"My sister and I lay belly-down on the floor glued to the television
screen, our grandmother sat behind us on her chair, between the
Silk Cuts and the knitting needles.
"The three of us cooed appreciatively and took turns to bang the
top of the telly when the picture went fuzzy.
"We were meant to be meeting some family friends but refused to
leave until Diana had walked back down the aisle a princess.
"My sister and I had identical 'Lady Di haircuts', which were
a bit wavier than the Spencer style but it was the only way my mum
could convince us to have our long straggly locks cut off.
"Along with my hopes of owning a ra-ra skirt and my sister's of
possessing a disco suit (she's still not sure what a disco suit
actually is), we shared a dream of becoming princesses.
"We spent years practicing being royal, which involved wearing
petticoats on our heads, and doing curtsies.
"The wedding of Lady Diana Spencer to Prince Charles was compulsive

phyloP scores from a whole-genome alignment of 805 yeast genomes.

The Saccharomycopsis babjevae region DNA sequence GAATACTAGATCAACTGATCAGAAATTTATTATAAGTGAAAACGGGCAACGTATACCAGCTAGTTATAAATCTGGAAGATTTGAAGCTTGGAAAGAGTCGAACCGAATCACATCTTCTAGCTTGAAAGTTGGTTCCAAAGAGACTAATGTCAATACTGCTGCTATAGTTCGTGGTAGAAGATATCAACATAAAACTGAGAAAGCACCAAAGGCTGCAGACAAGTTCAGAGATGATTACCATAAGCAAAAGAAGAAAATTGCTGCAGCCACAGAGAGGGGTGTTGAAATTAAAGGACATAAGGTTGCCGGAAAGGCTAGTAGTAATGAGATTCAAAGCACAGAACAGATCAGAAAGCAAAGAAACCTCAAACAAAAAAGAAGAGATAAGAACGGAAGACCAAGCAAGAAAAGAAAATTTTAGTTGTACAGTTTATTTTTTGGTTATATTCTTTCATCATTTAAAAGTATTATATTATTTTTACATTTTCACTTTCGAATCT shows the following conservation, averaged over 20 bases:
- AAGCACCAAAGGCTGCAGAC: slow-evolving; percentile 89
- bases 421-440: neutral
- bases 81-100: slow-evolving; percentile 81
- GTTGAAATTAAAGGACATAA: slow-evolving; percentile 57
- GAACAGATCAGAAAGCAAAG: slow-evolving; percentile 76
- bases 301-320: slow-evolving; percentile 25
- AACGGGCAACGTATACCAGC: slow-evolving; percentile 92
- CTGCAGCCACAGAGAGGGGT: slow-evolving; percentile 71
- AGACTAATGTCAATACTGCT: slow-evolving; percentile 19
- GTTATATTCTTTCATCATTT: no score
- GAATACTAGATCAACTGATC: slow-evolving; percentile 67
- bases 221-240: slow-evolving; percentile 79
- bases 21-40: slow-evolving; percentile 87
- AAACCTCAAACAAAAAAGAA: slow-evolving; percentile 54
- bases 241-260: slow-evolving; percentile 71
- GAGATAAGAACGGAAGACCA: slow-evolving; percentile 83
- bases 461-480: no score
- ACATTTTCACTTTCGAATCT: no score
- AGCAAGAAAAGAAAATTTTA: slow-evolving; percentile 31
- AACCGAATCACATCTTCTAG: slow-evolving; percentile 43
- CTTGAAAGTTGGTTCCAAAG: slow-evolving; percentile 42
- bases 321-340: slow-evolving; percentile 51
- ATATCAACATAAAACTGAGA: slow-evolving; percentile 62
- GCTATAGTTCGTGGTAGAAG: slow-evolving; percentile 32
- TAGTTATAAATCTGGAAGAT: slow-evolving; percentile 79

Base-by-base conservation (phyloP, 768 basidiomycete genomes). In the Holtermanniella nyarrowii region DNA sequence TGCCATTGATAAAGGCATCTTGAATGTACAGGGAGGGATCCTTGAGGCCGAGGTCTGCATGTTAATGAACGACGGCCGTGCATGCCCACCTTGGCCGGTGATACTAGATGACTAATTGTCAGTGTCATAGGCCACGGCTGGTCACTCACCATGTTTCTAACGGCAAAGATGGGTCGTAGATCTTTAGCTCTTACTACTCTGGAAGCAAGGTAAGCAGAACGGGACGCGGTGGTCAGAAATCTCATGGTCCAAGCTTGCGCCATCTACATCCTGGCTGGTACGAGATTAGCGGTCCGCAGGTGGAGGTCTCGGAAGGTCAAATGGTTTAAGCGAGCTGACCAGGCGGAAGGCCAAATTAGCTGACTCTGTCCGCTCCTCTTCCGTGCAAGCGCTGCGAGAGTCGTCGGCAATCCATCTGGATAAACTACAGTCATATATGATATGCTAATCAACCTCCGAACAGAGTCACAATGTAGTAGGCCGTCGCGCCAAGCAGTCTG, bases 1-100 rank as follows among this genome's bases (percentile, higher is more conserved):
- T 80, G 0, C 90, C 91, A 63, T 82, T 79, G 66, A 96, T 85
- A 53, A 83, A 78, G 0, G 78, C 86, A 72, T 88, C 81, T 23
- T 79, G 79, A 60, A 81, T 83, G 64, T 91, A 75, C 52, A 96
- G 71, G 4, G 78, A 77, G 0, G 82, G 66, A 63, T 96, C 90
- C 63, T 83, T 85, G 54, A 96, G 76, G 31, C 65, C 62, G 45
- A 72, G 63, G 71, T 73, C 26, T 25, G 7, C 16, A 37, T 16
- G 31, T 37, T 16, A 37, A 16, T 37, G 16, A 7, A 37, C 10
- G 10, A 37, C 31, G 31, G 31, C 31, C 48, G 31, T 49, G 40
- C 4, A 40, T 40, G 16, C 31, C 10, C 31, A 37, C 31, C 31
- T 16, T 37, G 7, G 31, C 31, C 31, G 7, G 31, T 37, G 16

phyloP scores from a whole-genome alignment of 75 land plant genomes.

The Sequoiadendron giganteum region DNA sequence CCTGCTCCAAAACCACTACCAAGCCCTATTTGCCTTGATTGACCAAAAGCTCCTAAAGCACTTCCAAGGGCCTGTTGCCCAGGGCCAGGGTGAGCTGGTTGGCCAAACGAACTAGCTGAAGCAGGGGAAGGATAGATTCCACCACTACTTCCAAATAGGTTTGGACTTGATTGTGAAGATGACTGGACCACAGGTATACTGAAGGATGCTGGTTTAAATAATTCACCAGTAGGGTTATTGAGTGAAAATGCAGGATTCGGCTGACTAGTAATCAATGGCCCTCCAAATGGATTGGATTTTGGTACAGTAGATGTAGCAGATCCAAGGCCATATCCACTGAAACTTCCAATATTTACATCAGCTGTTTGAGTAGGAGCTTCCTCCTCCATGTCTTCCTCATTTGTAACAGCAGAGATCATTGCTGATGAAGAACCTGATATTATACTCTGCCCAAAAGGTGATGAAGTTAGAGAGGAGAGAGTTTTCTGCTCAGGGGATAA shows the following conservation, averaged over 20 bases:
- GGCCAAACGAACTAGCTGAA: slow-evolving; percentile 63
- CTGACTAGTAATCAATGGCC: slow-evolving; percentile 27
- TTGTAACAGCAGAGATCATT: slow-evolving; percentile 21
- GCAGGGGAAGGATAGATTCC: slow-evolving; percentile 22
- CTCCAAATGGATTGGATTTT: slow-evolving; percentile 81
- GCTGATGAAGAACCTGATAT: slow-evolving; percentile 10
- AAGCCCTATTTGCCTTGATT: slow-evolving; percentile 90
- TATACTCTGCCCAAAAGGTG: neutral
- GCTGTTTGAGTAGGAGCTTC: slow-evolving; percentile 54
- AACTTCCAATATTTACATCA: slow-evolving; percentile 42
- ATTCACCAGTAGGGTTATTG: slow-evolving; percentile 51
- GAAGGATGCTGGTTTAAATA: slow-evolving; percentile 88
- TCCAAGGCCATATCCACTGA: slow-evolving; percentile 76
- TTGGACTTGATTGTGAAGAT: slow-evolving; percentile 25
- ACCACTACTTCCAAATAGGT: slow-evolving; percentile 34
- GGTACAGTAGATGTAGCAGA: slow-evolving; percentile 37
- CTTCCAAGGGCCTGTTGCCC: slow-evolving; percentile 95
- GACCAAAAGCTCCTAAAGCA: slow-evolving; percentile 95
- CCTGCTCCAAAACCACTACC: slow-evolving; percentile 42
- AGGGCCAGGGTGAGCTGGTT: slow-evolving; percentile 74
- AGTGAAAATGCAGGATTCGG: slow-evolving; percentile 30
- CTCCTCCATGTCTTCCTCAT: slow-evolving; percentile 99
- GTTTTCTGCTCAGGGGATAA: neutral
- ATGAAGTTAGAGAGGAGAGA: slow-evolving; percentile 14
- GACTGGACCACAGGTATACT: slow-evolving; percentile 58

viewing to an eight-year-old romantic and her six-year-old sister.
The long and puffy ivory dress with frills, bows and a flowing train
was the ideal wedding gown as far as I was concerned.
"It made up for my mum's late '60s high-neck flowing white wedding
dress (with red wine stain) which was hugely disappointing in its
"As the marriage faded I lost my enthusiasm for frills, marriage
and the royal family in general. I took very little notice of the
royal divorce or the following events, until my 25th birthday when
I had little choice - it was the day she died.